Merriam-Webster defines capitalism as follows: an economic system characterized by private or corporate ownership of capital goods, by investments that are determined by private decision, and by prices, production, and the distribution of goods that are determined mainly by competition in a free market. These defining characteristics allow me, as a long-term investor, to see past short-term concerns. Corporations conducting business in an environment and economy founded on free markets and competition have the tools necessary to maintain profitable margins regardless of other changes such as taxes, politics, and social movements. Well-managed businesses endure less than favorable environments and modify, as needed or required, to continue to compete for market share and bottom-line profits.
This week’s Weekly Market Review centers on banks and their business model for profits. While the current interest-rate environment is less than ideal for lenders; every single bank included in the most recently conducted Dodd-Frank Act Stress Test, passed. If you really want to better understand how this financial stress test works, you can follow this LINK to view the June results. The executive summary in the beginning of the document and Appendix C offer interesting details. Banks, however, are out of favor in the market right now with stock prices roughly 30% below where they were before the COVID crash began in February. There are exceptions, but most all publicly traded banks are well-positioned to manage increased defaults while maintaining their dividends and are positioned to excel once debt default concerns lessen.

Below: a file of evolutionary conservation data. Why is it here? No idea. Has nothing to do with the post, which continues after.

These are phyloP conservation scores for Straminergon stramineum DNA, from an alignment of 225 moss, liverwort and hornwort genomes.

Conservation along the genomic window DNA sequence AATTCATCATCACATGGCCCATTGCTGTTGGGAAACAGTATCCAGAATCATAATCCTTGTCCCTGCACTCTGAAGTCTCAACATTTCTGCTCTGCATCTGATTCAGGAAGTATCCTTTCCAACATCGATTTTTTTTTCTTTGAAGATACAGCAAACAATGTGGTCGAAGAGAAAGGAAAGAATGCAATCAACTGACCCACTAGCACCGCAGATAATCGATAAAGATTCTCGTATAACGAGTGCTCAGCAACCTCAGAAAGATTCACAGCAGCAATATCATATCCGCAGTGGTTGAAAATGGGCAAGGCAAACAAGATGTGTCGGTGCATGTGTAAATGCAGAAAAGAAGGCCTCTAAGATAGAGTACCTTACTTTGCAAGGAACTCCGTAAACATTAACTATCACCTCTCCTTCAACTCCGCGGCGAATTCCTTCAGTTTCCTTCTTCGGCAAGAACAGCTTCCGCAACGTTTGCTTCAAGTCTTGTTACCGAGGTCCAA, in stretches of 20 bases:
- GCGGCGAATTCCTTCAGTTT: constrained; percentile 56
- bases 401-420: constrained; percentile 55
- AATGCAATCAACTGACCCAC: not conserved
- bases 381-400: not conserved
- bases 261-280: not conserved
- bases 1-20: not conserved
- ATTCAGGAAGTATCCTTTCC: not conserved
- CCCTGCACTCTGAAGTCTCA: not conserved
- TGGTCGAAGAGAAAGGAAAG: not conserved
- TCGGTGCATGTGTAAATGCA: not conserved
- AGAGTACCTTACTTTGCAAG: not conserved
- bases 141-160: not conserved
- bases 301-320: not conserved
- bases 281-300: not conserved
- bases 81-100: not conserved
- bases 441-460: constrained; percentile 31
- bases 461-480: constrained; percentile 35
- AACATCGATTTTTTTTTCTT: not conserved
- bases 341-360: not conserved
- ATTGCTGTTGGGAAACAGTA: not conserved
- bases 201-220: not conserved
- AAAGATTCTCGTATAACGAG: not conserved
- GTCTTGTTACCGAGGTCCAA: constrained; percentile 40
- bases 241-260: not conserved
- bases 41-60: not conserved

Speaking of debts, the already stifling National Debt has increased by a gigantic amount over the last twelve months. The dramatic bailouts and stimulus, passed to combat economic hardships caused by the pandemic, accelerated the already rising debt load. One positive is the interest rates the government is paying are at record lows. Certainly, running budget deficits is something that will have to be addressed, but there is a bit of relativity to consider. Many other countries are also running record deficits and piling up their national debt loads. My investment advice remains the same regarding our National debt. When you own stock in companies or stock-based funds you are not investing in the government, but rather those publicly traded companies conducting business in the free-markets. The same goes for bonds unless they are government bonds. Despite the National debt, the appetite for those government issued bonds remains very strong. US bonds are regarded by the world as a very safe investment. The fact that the US dollar remains a dominant currency around the world underscores the continued demand for US Government bonds by foreign buyers. Again, relativity come into play; as low as our interest rates are, they are even lower in many other countries.
As long-term investors, we can’t allow the things we don’t know for sure prevent us from good decision making regarding the things we do know for sure. I know that a well-diversified portfolio of good businesses will become more valuable over time, even if I have no idea what to expect over the next few months.
As always, we hope you find the Weekly Market Review both informative and interesting.
Trevor N. Coe, CFP®